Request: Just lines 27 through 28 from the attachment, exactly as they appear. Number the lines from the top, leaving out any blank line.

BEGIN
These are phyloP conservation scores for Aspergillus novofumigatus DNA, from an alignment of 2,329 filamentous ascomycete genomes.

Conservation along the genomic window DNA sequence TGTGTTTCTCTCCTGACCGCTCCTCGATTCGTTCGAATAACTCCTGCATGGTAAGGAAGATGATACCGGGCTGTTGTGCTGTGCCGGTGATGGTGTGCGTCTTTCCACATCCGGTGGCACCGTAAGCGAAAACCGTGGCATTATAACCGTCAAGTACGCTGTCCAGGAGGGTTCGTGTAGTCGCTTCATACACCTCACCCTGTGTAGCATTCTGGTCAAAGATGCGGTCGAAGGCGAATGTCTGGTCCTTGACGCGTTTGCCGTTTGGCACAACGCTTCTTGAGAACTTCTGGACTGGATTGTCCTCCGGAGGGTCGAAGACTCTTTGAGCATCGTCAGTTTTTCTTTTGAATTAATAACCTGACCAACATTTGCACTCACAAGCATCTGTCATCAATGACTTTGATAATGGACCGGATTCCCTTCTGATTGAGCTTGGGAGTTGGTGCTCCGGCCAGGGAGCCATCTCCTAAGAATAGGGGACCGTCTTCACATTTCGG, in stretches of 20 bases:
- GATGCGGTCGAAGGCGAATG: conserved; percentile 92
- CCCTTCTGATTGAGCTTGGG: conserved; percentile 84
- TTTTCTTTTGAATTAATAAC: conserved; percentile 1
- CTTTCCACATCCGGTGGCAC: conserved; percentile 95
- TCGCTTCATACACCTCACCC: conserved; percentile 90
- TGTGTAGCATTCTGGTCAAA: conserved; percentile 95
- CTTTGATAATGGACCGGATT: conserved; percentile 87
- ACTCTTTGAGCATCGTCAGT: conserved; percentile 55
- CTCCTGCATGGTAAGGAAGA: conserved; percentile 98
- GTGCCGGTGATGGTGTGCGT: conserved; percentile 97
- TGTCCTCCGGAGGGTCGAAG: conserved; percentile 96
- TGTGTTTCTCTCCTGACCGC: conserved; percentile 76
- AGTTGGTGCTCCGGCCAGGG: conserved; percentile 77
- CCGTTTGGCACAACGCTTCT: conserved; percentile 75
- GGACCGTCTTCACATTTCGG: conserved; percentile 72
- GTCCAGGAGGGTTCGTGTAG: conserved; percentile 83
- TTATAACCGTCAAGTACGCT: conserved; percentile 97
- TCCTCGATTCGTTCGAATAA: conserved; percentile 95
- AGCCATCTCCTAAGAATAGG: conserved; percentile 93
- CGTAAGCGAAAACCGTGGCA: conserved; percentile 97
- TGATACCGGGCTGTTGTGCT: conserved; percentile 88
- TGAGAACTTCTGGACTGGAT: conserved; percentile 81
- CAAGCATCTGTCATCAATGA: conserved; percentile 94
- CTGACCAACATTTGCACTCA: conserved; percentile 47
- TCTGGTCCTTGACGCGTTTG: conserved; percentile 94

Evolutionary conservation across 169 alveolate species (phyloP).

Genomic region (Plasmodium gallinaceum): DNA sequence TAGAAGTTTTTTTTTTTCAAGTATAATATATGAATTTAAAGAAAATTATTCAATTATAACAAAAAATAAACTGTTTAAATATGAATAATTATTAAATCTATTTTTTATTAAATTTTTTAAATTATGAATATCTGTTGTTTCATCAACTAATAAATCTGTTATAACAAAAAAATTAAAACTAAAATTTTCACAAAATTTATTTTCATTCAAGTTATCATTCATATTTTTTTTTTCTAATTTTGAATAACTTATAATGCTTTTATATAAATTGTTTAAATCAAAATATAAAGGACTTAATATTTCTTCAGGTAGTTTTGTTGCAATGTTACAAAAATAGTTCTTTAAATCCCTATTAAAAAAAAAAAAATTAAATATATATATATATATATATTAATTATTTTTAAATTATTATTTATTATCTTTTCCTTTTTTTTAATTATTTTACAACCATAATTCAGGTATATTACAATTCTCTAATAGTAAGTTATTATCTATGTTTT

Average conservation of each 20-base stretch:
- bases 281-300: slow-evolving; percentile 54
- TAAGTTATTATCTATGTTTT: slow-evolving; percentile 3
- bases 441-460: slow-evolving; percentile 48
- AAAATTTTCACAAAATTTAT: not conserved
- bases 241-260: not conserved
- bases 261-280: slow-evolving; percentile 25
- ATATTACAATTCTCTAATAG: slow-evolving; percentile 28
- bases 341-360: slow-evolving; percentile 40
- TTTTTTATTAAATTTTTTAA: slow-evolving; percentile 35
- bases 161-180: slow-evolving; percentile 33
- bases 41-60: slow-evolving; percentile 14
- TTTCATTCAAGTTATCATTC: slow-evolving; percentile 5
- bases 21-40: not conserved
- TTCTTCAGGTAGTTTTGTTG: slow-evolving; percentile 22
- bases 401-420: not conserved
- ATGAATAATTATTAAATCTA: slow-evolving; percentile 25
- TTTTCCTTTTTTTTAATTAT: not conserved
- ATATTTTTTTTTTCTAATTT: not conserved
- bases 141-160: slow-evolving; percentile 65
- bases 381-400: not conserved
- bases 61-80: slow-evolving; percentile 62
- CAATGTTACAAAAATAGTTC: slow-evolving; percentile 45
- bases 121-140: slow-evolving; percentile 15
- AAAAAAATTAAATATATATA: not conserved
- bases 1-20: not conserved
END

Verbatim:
- TCTGGTCCTTGACGCGTTTG: conserved; percentile 94

Evolutionary conservation across 169 alveolate species (phyloP).